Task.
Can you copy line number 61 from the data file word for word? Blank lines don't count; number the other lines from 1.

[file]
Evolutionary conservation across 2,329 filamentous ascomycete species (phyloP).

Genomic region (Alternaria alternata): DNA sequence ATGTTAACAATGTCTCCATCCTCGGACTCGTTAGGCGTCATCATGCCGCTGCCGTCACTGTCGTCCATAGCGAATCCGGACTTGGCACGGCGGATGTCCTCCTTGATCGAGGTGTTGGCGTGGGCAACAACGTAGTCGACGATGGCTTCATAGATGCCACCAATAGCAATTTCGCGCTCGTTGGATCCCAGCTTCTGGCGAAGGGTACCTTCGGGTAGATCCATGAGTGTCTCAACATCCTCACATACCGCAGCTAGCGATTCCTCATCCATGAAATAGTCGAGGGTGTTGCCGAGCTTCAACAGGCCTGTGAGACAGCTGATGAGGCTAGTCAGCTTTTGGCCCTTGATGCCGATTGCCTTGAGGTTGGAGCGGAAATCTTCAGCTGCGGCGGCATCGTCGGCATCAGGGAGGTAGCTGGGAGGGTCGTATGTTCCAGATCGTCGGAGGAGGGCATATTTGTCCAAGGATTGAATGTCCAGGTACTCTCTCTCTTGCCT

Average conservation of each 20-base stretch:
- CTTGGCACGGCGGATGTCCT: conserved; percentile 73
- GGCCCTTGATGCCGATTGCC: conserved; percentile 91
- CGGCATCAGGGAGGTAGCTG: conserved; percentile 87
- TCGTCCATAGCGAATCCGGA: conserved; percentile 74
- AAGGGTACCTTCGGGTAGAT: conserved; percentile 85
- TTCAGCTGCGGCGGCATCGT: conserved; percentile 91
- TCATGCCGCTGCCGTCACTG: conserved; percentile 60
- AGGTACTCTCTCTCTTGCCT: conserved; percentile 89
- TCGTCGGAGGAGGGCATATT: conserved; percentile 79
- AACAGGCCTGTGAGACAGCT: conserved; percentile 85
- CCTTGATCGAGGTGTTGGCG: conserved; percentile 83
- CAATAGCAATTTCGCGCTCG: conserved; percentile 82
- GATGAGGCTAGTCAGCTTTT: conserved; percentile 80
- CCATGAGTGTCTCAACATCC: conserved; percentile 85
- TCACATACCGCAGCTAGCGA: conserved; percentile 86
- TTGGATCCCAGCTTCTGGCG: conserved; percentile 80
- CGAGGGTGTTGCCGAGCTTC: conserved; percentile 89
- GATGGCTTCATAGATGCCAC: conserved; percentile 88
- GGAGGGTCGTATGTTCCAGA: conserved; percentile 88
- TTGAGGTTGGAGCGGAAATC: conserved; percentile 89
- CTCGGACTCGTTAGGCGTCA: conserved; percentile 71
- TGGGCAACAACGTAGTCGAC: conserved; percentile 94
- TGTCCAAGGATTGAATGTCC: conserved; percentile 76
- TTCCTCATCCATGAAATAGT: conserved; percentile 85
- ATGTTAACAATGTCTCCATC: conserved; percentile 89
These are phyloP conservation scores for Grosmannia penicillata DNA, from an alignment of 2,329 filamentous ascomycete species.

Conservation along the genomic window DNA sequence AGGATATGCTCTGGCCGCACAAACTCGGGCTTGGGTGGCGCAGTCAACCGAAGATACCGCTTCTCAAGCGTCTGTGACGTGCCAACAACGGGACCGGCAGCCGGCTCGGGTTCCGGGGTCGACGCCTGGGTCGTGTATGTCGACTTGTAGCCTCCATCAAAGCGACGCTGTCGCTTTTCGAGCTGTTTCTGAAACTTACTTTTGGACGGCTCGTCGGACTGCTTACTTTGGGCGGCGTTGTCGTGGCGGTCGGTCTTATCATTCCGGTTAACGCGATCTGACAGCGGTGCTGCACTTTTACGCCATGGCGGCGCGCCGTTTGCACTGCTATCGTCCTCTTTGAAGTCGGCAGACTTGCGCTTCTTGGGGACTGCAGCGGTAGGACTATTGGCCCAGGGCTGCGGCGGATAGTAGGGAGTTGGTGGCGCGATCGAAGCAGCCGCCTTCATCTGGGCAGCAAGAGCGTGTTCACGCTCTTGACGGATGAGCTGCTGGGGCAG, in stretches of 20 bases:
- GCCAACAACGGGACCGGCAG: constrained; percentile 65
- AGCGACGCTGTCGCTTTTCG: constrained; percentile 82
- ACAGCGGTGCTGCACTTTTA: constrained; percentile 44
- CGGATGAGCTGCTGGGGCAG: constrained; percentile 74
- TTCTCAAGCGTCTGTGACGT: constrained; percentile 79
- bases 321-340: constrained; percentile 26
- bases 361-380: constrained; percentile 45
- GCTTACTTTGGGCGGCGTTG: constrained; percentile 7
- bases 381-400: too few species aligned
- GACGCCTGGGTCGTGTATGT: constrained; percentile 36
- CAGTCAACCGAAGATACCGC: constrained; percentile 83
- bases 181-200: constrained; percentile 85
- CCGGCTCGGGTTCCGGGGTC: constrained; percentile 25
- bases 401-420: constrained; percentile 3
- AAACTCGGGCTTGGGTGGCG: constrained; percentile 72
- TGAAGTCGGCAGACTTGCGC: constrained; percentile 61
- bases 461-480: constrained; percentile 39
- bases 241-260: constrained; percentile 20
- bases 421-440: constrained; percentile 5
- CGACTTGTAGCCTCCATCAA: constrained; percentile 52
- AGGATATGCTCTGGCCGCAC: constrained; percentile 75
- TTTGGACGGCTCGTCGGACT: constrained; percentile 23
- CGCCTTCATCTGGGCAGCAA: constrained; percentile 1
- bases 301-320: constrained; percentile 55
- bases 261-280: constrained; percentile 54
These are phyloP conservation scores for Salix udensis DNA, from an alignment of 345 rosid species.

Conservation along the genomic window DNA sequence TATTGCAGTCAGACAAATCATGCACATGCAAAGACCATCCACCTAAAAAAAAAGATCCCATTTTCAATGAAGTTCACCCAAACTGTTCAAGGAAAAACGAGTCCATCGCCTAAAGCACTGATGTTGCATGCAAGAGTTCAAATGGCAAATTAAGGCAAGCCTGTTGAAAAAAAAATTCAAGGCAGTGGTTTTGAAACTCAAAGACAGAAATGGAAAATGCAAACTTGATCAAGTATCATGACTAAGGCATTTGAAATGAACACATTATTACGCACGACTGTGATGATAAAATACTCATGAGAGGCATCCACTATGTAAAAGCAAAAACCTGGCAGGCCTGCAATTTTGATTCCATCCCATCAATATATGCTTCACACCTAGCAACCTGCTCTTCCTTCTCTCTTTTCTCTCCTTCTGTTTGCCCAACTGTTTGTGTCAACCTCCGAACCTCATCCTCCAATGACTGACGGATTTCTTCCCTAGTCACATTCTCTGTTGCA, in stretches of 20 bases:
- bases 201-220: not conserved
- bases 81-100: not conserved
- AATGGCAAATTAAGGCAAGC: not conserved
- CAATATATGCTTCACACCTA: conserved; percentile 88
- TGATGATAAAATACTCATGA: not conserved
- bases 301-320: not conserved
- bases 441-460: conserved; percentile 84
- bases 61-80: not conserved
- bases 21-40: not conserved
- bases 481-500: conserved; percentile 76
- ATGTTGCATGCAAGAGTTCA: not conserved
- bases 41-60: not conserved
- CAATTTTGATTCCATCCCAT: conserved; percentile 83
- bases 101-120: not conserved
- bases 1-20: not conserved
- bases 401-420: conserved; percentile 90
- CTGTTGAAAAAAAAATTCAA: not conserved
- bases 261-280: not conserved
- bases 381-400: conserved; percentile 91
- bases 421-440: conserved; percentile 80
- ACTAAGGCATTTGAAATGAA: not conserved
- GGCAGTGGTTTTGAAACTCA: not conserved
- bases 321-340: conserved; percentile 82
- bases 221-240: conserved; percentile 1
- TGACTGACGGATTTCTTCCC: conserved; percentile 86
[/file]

- CAATATATGCTTCACACCTA: conserved; percentile 88